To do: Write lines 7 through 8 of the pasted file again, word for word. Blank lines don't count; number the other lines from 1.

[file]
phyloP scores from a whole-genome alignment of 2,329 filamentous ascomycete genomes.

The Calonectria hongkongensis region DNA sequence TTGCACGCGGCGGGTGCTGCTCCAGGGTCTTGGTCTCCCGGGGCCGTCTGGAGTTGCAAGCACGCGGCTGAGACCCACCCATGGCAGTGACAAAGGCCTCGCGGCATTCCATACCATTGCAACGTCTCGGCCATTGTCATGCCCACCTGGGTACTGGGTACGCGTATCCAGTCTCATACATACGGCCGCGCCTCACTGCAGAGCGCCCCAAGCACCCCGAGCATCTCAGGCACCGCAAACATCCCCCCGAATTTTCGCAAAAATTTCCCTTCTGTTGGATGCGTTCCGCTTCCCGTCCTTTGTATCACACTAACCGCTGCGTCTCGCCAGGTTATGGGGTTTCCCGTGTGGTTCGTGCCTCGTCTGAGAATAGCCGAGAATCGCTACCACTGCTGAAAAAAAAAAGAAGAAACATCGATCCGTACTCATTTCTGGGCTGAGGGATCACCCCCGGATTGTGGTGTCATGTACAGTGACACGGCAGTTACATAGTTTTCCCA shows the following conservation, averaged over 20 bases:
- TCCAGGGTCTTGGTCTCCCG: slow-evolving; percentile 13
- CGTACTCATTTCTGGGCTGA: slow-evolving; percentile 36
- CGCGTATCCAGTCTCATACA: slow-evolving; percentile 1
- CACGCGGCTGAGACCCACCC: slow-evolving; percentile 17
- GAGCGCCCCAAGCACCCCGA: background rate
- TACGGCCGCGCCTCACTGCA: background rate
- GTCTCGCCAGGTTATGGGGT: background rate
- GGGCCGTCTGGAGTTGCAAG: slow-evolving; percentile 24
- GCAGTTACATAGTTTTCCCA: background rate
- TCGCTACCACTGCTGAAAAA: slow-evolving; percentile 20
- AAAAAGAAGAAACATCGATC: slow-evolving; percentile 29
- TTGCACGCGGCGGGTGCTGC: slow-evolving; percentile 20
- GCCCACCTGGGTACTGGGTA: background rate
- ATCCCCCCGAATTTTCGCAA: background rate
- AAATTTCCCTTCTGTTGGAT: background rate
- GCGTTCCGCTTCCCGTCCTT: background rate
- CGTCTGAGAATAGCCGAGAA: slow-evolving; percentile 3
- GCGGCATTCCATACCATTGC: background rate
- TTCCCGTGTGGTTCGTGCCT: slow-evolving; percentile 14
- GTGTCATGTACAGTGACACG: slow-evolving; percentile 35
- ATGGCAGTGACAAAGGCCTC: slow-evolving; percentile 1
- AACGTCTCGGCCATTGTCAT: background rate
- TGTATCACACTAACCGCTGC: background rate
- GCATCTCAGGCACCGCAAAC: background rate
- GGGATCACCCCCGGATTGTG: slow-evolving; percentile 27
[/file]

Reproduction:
- GAGCGCCCCAAGCACCCCGA: background rate
- TACGGCCGCGCCTCACTGCA: background rate